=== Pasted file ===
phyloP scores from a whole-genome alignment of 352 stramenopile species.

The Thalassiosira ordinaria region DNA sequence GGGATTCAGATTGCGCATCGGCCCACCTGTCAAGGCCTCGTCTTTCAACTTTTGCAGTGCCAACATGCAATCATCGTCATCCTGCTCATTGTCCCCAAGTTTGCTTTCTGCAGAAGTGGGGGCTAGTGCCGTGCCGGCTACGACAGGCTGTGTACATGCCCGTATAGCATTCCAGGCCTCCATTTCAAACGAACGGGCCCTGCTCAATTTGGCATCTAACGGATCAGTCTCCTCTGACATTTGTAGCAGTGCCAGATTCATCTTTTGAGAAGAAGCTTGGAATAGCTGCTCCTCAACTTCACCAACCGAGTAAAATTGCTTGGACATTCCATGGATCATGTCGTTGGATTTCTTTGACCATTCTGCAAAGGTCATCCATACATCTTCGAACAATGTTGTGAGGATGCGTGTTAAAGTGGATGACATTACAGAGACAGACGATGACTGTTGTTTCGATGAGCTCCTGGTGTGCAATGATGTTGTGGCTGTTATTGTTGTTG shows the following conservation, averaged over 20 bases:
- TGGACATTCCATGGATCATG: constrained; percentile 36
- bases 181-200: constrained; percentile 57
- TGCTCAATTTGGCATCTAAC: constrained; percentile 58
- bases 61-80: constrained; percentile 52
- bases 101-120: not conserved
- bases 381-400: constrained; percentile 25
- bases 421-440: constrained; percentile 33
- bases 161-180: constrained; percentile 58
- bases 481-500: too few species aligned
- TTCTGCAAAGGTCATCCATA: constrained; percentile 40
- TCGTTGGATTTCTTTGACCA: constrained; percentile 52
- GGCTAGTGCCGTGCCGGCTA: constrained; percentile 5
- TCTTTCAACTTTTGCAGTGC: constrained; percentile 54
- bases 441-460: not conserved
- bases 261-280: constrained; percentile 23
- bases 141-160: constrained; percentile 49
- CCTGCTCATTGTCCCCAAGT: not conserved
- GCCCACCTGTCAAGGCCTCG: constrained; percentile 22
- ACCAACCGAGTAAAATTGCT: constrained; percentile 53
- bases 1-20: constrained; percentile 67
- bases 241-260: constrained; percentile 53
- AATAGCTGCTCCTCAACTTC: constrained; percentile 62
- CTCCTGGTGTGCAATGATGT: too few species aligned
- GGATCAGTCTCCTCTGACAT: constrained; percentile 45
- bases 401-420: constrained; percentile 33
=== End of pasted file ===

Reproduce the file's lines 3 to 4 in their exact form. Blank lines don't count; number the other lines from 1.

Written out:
- TGGACATTCCATGGATCATG: constrained; percentile 36
- bases 181-200: constrained; percentile 57